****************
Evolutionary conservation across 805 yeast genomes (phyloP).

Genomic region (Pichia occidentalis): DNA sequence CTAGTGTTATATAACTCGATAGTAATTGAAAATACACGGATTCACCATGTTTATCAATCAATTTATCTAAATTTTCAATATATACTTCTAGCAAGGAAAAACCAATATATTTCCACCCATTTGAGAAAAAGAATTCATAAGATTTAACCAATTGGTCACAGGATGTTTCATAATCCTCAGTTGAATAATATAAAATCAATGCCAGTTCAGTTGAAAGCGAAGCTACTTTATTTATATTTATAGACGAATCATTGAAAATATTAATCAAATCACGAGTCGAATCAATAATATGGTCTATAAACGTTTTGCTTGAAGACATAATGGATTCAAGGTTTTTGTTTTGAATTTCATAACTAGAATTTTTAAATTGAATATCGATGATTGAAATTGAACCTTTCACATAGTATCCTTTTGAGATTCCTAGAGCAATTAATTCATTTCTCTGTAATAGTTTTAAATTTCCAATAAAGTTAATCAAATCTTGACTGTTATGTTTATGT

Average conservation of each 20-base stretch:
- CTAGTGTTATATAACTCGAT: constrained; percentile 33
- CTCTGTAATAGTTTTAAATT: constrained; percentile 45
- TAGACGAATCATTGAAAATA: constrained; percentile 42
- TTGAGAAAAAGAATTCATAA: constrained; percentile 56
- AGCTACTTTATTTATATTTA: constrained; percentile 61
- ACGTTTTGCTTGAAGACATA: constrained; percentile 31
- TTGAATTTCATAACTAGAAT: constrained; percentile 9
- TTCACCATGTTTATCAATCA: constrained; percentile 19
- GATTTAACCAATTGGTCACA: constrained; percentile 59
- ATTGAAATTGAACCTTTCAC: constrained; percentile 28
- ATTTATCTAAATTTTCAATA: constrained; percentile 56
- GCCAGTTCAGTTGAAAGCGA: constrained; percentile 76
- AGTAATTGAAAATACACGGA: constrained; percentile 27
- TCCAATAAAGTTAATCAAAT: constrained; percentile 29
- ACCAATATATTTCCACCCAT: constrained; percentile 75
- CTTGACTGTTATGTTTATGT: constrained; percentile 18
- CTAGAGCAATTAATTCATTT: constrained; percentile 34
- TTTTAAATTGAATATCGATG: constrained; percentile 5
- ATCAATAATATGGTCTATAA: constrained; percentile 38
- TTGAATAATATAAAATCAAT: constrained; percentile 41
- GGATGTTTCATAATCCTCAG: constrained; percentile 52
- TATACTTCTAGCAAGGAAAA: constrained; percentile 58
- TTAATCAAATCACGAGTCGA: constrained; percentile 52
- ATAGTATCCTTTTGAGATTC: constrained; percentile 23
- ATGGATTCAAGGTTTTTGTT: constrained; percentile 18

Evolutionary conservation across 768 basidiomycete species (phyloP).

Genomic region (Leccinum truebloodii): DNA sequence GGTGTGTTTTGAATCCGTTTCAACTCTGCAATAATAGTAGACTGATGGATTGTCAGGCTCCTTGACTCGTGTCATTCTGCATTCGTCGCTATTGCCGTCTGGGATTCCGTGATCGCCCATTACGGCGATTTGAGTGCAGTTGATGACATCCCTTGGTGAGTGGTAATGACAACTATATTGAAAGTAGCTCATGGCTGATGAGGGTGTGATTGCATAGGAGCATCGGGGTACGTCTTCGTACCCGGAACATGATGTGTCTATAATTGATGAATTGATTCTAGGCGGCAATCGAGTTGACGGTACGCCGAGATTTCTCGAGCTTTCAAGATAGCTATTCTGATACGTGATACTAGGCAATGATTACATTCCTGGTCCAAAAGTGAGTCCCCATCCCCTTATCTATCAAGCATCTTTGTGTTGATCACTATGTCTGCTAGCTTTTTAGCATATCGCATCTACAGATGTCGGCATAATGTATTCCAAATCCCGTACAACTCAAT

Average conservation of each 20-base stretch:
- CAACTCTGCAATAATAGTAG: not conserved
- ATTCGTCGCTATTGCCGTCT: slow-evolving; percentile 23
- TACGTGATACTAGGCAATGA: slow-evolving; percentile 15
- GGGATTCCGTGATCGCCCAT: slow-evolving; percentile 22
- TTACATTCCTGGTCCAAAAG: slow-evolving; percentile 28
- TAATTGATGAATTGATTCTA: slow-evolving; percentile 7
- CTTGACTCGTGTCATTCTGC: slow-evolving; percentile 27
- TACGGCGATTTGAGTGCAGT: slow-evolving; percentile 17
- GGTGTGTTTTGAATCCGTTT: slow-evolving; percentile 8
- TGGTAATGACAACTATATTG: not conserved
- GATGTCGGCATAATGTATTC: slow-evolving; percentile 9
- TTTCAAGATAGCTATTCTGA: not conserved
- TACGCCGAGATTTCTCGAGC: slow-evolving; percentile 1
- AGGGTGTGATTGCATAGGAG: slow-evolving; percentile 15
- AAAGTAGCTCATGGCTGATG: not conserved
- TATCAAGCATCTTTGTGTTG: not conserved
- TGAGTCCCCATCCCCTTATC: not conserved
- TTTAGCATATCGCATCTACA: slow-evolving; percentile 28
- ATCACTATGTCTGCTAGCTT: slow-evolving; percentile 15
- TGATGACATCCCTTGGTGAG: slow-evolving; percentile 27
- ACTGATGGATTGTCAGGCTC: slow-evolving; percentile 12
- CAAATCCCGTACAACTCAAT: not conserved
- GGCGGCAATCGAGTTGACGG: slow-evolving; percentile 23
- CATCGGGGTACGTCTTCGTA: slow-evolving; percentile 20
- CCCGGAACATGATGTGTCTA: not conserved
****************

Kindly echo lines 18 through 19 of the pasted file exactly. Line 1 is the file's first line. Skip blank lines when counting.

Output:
- ACCAATATATTTCCACCCAT: constrained; percentile 75
- CTTGACTGTTATGTTTATGT: constrained; percentile 18